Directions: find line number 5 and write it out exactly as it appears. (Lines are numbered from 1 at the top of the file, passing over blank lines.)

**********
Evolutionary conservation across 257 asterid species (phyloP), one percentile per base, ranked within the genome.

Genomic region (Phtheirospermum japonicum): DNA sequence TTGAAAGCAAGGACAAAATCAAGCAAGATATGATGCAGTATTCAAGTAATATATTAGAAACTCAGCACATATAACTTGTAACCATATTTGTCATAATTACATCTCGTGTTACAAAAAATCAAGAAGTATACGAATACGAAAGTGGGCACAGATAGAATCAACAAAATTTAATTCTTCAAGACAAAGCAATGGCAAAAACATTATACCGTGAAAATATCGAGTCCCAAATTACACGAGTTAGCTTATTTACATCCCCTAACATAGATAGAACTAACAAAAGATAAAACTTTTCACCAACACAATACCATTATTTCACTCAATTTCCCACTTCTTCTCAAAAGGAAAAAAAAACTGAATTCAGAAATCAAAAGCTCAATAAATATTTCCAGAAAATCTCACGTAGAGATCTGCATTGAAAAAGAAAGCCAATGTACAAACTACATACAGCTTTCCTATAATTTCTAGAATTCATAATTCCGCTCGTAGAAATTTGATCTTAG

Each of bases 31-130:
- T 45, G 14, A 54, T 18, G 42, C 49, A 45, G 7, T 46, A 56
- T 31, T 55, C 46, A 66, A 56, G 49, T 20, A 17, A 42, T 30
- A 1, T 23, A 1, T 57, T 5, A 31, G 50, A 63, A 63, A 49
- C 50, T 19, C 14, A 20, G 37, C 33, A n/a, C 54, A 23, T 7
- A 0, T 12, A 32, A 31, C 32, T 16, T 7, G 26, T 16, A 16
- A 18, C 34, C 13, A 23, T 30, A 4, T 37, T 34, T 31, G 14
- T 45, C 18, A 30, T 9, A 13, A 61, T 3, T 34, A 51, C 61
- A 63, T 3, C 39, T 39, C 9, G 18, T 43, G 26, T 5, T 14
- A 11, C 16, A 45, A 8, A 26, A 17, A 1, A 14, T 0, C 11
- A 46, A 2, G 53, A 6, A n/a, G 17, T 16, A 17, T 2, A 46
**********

- T 31, T 55, C 46, A 66, A 56, G 49, T 20, A 17, A 42, T 30